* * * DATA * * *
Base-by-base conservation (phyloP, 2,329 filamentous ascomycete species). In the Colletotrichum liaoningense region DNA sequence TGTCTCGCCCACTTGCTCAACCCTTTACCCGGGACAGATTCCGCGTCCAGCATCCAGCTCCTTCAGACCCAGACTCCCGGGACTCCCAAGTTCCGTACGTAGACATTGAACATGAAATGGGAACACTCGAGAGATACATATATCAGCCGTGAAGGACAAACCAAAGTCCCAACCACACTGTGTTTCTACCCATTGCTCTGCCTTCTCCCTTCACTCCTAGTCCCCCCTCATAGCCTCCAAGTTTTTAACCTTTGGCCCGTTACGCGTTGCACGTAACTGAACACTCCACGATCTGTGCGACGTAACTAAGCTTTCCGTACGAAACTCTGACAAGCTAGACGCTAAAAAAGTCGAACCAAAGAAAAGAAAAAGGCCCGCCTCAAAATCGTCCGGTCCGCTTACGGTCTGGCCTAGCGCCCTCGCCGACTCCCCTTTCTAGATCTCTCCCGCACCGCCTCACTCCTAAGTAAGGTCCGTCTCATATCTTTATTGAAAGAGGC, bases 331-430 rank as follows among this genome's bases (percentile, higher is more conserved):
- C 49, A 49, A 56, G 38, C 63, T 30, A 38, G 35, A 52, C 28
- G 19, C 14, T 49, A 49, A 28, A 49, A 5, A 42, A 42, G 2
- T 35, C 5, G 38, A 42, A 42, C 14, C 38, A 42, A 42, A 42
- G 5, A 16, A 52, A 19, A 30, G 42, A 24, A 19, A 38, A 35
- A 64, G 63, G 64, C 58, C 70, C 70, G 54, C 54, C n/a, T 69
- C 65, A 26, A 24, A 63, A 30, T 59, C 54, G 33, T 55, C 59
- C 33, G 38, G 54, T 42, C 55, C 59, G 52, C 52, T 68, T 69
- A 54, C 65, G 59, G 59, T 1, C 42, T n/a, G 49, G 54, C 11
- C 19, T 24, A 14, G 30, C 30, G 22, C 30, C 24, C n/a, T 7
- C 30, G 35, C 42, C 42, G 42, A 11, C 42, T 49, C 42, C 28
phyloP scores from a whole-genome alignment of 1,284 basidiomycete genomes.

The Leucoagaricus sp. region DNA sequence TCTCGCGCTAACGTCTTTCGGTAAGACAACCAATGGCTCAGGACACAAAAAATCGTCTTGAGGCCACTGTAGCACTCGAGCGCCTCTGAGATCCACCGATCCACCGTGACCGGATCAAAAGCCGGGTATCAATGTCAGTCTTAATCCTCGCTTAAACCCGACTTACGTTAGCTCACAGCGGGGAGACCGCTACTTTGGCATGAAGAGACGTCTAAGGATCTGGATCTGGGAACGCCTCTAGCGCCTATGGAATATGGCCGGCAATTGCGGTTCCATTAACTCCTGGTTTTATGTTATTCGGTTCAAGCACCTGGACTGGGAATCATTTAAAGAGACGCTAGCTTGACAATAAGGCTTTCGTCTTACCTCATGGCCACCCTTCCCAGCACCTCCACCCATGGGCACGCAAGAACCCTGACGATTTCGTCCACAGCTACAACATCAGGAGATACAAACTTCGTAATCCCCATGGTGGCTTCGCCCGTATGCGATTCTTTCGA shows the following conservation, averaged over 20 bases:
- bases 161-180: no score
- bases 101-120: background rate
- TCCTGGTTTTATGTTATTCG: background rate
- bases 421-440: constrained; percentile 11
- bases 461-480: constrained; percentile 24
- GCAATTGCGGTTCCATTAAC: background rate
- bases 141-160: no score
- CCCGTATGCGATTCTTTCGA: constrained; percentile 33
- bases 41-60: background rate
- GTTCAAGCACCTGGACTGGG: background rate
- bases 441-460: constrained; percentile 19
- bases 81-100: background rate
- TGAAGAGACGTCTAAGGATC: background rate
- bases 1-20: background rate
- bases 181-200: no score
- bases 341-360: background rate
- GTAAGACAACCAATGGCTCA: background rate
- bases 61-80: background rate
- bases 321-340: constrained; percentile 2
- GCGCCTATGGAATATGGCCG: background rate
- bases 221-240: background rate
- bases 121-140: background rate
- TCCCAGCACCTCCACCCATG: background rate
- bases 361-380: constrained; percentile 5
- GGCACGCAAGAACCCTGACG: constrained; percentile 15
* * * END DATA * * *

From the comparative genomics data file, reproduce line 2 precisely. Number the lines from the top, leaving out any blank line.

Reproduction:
- C 49, A 49, A 56, G 38, C 63, T 30, A 38, G 35, A 52, C 28